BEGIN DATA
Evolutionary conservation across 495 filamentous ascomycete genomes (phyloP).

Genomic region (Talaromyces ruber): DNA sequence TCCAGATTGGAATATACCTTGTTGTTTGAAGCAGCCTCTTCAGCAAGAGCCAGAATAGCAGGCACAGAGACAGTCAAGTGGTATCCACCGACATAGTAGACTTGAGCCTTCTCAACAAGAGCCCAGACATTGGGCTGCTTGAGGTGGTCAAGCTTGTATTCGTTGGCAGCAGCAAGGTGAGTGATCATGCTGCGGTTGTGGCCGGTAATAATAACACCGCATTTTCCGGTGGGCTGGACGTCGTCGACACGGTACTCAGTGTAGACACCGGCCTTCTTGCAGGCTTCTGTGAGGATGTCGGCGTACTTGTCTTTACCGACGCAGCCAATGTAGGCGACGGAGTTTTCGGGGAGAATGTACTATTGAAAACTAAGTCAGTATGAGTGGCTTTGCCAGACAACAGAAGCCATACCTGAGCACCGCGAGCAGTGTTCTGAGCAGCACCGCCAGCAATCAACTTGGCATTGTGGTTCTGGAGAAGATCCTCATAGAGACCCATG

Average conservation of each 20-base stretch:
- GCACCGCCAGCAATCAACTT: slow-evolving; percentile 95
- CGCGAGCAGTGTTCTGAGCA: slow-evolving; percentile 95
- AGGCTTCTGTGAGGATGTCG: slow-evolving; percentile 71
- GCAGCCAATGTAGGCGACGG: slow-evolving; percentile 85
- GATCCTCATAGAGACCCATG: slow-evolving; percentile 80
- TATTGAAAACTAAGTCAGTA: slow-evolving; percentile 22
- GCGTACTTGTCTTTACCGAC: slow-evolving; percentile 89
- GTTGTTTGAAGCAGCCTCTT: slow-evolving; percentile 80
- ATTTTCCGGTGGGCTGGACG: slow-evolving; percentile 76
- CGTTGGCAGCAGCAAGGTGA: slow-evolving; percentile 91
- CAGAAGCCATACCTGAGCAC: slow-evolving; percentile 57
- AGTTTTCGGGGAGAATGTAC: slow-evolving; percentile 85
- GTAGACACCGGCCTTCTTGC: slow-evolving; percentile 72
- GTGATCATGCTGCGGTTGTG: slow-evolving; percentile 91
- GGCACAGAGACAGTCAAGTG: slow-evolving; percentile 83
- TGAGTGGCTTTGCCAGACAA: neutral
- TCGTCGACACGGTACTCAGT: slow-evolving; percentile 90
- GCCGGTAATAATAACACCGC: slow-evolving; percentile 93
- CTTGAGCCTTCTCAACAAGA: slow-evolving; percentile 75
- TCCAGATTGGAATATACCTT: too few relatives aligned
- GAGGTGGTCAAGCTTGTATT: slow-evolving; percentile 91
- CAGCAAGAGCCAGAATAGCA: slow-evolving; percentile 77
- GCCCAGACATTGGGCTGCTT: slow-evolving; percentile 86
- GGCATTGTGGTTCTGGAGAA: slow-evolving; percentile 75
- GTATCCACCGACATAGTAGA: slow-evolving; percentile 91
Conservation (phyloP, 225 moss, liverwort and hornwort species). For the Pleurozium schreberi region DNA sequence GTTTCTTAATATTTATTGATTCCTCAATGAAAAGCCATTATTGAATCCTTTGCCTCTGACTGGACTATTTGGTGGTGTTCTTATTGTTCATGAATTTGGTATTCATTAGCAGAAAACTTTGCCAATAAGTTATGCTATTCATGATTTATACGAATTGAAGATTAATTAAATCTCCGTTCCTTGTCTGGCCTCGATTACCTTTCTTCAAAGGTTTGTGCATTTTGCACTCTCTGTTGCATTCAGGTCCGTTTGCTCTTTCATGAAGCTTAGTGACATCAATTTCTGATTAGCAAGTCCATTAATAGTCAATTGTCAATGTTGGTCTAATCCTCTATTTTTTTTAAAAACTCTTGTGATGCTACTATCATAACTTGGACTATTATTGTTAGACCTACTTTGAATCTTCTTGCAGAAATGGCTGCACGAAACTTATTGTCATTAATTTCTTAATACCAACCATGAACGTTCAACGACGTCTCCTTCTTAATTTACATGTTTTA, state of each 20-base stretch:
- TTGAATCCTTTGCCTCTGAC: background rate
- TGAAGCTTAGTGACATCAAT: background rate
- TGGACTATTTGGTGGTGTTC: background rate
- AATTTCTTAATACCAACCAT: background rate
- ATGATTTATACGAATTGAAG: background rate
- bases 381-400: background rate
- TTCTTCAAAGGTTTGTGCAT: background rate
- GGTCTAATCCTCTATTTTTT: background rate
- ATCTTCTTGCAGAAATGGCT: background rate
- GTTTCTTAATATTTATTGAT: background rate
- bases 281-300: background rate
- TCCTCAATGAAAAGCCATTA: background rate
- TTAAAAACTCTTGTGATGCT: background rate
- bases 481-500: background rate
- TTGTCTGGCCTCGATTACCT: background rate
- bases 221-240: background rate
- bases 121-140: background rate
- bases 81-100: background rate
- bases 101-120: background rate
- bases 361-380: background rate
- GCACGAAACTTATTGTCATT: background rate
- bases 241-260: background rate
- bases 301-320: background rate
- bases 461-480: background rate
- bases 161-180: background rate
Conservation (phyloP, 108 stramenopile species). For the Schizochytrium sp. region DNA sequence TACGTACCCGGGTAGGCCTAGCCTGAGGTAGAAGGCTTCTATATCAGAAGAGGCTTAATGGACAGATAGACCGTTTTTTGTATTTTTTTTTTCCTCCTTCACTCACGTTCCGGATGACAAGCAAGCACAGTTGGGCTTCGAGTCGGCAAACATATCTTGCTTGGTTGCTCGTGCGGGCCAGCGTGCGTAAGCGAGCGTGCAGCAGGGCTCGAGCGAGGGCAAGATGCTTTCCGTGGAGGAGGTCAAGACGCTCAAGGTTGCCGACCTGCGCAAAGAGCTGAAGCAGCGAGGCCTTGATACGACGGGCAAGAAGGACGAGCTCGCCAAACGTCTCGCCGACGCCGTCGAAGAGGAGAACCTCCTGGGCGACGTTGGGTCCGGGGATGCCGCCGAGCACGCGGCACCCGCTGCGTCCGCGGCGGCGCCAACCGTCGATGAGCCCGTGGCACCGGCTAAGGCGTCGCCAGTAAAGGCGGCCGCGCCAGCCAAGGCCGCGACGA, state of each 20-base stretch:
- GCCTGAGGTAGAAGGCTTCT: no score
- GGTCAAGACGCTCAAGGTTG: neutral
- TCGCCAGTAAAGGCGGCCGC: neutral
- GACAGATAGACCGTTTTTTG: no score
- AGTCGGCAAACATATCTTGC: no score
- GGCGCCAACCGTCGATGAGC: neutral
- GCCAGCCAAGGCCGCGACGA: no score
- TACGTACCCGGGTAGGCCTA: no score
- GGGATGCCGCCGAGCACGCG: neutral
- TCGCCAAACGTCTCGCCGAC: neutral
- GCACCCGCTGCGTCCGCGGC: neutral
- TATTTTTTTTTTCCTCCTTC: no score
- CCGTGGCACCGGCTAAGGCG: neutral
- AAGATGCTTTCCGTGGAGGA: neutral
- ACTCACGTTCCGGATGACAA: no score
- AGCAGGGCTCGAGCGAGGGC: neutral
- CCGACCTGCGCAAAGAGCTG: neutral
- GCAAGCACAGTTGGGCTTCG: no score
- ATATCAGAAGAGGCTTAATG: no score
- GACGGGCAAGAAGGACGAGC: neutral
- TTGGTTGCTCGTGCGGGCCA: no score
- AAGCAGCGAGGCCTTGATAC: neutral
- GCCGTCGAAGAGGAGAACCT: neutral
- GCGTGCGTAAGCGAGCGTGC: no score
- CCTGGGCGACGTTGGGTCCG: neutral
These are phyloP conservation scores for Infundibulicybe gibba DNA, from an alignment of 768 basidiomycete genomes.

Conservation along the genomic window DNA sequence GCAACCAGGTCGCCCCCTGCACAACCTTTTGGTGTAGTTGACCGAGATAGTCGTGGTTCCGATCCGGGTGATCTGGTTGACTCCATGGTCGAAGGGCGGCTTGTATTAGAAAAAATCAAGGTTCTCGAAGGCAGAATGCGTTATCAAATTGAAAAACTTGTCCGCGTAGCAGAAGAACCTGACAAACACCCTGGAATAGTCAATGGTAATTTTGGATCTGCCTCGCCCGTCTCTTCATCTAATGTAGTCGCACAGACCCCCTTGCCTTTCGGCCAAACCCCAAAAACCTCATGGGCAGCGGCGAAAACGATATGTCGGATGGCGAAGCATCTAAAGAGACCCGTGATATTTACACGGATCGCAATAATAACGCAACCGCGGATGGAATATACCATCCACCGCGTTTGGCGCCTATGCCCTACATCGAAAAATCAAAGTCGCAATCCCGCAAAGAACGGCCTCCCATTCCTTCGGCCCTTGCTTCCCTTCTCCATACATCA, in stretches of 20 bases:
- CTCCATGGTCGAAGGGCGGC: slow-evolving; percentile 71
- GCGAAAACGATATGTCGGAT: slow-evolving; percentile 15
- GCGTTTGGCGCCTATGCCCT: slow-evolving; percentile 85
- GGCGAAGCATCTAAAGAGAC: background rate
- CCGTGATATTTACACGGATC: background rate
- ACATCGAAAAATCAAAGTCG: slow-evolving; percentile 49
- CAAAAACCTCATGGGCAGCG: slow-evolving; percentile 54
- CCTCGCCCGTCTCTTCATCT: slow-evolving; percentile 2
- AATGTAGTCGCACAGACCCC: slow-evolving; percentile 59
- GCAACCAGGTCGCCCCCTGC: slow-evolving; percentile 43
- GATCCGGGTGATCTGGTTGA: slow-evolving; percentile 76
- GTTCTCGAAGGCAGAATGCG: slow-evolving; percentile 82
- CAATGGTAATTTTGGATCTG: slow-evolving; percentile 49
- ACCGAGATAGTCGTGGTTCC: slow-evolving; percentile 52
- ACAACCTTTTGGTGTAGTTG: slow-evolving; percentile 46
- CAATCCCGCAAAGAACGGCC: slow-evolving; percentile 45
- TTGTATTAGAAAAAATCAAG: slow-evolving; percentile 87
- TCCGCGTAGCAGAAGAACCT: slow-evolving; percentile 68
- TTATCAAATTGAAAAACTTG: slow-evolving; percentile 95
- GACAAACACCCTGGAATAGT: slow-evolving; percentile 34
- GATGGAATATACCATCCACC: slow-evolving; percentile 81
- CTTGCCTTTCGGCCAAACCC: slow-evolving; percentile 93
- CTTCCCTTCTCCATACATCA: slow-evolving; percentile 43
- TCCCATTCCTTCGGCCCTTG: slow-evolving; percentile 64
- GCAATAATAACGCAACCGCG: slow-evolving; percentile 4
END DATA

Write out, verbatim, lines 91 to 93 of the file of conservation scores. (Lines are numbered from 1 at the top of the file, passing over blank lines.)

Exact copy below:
- AATGTAGTCGCACAGACCCC: slow-evolving; percentile 59
- GCAACCAGGTCGCCCCCTGC: slow-evolving; percentile 43
- GATCCGGGTGATCTGGTTGA: slow-evolving; percentile 76